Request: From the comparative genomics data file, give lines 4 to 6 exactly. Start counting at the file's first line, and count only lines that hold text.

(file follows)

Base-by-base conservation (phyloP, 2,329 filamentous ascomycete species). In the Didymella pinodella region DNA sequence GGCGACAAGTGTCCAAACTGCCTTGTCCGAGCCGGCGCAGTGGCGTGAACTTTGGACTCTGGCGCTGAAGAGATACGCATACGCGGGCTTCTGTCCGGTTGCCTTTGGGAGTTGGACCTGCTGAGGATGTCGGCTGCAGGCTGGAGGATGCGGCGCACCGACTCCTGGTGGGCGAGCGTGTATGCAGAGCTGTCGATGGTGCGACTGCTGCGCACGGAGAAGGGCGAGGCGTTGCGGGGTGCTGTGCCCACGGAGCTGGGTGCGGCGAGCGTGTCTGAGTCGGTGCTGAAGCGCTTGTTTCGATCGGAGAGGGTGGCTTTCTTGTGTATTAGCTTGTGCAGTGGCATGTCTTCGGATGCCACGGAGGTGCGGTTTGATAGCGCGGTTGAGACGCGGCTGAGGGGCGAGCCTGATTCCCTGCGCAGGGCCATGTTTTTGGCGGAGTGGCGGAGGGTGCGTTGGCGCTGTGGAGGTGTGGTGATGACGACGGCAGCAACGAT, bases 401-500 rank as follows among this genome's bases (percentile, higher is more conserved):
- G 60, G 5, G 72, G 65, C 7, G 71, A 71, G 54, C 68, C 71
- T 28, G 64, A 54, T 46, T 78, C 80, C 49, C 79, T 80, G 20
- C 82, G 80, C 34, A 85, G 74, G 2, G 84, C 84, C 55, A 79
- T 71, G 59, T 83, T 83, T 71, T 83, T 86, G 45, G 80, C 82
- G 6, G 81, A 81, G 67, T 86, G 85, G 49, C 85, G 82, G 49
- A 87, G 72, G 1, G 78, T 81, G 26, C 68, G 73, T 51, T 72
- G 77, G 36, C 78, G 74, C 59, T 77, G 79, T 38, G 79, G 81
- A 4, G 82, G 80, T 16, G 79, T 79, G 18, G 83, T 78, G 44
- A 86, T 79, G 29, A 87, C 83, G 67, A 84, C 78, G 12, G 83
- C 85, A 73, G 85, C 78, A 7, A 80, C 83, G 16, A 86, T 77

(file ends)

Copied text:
- C 82, G 80, C 34, A 85, G 74, G 2, G 84, C 84, C 55, A 79
- T 71, G 59, T 83, T 83, T 71, T 83, T 86, G 45, G 80, C 82
- G 6, G 81, A 81, G 67, T 86, G 85, G 49, C 85, G 82, G 49